Warner Bros. Discovery Gives In And Transfers Games Back To Developers’ Steam Accounts


from the phew dept

A couple of months back, we talked about an odd decision Warner Bros. Discovery made to simply “retire” a bunch of games it published, mostly from small indie studios, from the various online stores where they were sold, such as Steam. This resulted in anger from those who bought these games and confusion from those who developed them. Buyers were pissed because retired games would either disappear from the accounts of those who bought them, or else would force them to get re-published versions of the games from indie developers that would be without all of the data and achievements players had gotten playing them. The confusion from the developers was over the fact that WBD could simply transfer these games to those developers’ storefront accounts rather than losing anything at all for the customers. On Steam, for instance, comments from some of those same developers demonstrate that this process is trivially easy.

In a comment on that Ars post, Matt Kain, developer of Adult Swim Games’ Fist Puncher, noted that they had received the same “retired” notice from WBD. “When we requested that Warner Bros simply transfer the game over to our studio’s Steam publisher account so that the game could stay active, they said no. The transfer process literally takes a minute to initiate (look up “Transferring Applications” in the Steamworks documentation), but their rep claimed they have simply made the universal decision not to transfer the games to the original creators,” Kain wrote.

This led to all kinds of speculation as to why WBD was going down this road. It was an obvious PR nightmare, telling those who bought published products from WBD that some or all of their stuff was just gone. Some speculated that this was being done as some kind of tax write-off strategy. Others suggested it was just that the company didn’t want the headache of figuring out the sales taxes on these titles anymore and just wanted it all to go away.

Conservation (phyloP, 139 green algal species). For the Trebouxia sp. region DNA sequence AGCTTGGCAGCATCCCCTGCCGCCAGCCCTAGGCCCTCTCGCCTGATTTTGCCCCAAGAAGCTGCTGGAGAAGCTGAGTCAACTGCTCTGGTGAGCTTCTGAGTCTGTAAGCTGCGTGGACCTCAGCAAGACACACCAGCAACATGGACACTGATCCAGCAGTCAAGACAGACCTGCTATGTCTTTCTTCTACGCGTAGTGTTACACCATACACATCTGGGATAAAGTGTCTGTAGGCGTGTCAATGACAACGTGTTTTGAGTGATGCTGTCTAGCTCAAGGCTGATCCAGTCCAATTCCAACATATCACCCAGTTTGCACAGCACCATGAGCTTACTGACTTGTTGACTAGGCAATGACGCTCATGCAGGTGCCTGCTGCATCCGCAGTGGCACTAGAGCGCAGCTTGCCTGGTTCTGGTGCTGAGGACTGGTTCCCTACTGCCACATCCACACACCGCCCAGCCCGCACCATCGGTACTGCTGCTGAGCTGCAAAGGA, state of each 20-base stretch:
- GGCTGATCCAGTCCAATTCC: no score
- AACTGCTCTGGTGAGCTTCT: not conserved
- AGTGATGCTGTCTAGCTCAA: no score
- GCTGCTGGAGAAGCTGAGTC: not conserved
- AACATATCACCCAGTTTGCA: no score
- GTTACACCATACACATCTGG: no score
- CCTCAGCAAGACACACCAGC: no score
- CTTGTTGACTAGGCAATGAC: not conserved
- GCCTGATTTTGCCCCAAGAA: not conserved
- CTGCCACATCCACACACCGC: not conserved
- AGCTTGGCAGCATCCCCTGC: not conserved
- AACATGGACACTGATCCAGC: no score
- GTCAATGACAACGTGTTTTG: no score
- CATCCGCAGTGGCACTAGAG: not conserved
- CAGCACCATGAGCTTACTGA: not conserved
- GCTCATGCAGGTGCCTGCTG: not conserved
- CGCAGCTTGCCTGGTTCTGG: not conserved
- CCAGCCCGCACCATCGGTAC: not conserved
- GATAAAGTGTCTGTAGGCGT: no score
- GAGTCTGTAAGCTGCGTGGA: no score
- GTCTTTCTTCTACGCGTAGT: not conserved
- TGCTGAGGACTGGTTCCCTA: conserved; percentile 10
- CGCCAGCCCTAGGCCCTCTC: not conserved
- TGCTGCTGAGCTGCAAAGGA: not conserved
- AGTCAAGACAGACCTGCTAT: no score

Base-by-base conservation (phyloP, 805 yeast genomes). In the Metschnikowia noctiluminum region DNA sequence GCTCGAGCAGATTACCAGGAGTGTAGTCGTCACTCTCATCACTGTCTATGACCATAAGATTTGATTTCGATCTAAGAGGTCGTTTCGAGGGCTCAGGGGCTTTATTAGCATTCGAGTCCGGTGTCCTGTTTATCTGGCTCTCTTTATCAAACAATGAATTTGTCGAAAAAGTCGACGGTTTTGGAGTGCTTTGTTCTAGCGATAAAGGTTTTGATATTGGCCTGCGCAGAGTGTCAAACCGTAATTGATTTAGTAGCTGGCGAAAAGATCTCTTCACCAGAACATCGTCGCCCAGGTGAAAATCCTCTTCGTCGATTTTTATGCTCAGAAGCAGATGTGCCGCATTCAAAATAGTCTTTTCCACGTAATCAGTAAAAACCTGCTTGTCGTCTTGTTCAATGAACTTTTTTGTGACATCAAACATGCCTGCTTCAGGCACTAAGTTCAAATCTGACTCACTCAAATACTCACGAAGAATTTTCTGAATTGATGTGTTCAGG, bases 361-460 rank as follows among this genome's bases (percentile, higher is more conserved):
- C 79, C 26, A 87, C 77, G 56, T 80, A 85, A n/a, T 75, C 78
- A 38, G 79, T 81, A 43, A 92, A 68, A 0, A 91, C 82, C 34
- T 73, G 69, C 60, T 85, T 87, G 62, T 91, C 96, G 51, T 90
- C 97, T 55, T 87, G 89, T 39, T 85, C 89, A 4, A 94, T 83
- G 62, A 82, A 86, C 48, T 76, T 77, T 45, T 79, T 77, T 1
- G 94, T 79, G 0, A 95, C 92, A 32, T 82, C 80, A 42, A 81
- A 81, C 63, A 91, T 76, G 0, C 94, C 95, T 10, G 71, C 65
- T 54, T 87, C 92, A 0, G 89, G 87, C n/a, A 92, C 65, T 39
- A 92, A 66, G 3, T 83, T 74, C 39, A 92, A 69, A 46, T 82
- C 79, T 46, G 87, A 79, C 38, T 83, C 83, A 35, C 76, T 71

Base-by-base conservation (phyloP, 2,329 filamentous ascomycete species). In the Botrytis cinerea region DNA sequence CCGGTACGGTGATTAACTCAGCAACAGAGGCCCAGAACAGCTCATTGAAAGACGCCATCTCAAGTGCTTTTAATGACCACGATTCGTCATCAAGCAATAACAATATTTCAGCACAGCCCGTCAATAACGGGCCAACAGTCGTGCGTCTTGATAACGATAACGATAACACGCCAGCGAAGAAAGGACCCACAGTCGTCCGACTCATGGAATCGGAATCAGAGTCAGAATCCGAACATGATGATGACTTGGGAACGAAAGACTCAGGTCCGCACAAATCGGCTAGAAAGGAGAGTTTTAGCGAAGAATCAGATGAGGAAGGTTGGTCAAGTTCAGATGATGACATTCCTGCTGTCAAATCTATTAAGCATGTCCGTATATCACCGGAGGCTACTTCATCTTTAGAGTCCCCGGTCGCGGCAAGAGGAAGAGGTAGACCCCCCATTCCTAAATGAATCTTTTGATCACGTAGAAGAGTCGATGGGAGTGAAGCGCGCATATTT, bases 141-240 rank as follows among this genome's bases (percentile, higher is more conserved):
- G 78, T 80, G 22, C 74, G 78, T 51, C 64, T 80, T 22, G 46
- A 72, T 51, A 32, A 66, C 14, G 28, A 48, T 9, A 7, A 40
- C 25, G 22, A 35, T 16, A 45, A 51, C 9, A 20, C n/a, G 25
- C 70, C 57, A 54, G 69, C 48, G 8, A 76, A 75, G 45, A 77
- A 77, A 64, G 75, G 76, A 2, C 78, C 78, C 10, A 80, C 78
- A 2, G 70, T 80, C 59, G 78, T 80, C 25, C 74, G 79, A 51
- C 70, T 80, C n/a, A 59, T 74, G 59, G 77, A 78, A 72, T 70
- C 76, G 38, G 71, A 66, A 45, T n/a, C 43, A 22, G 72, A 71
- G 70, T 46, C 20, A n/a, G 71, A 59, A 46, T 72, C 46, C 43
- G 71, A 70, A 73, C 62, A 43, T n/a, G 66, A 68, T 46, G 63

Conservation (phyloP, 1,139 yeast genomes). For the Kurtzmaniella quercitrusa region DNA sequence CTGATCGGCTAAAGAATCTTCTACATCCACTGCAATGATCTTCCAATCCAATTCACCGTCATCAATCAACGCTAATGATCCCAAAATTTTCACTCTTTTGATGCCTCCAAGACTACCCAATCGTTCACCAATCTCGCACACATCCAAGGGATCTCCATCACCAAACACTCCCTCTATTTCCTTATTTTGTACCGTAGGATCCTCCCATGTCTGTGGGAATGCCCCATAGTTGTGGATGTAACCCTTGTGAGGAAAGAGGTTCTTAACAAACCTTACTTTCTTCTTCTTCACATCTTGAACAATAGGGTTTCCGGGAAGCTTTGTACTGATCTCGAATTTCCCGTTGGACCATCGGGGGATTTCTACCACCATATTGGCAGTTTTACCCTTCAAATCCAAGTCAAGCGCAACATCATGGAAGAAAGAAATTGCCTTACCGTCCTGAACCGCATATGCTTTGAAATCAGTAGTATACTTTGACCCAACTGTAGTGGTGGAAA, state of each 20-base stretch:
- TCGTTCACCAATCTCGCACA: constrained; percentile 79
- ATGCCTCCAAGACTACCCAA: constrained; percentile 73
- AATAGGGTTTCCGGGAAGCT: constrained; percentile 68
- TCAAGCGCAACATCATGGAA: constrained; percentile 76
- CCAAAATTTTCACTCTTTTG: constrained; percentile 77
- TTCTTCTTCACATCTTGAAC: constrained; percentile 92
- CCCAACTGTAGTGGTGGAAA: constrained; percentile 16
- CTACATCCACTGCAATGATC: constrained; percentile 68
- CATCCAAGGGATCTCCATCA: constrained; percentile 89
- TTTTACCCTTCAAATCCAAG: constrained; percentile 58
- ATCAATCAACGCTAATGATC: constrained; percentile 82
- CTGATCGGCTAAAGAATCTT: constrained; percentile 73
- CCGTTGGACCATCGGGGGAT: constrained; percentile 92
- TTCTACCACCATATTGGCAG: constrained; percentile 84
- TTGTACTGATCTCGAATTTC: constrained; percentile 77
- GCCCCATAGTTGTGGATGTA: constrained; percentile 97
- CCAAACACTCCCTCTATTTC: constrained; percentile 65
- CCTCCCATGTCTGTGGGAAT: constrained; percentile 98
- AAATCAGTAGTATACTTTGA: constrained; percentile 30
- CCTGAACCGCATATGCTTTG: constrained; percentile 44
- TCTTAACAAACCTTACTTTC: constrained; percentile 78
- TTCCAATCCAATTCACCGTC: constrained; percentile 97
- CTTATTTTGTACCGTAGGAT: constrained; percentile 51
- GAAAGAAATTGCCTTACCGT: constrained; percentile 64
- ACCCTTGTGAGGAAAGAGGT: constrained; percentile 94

Either way, thanks to the public pressure and the reporting done on the subject, it appears that WBD has relented and will, in fact, transfer the games to the developer accounts on these storefronts.

Late last week, one of the Adult Swim Games creators impacted by Warner Bros. Discovery’s (WBD) seeming shutdown posted on X (formerly Twitter) that he received an email from Warner Bros. indicating that his Duck Game was “safe.” “[T]he game is being returned to corptron along with [its] store pages on all platforms,” Landon wrote. The same went for Owen Deery, whose notice from WBD about his game Small Radios Big Televisions brought attention to the media conglomerate’s actions and who posted that his game, too, will have its ownership and store listings returned to him.

As noted by PC Gamer, the 60-day timeline originally provided to developers for their games to be delisted has passed, and yet most of the Adult Swim Games titles are still up.

And so, for now, it seems that WBD is going through the transfer process for these games. We don’t have confirmation it is doing so for all the games in question, but it would be sort of insane if the company were picking and choosing which games to transfer and which not to.

But it’s hard for this to make anyone feel like their purchased content is safe, no? If that content lived at the pleasure of WBD’s whims, which, as we just saw, can change on a dime, what prevents the company from making anti-customer decisions with other content in the future?

Filed Under: adult swim games, duck game, indie studios, retired video games, video games

Companies: warner bros. discovery



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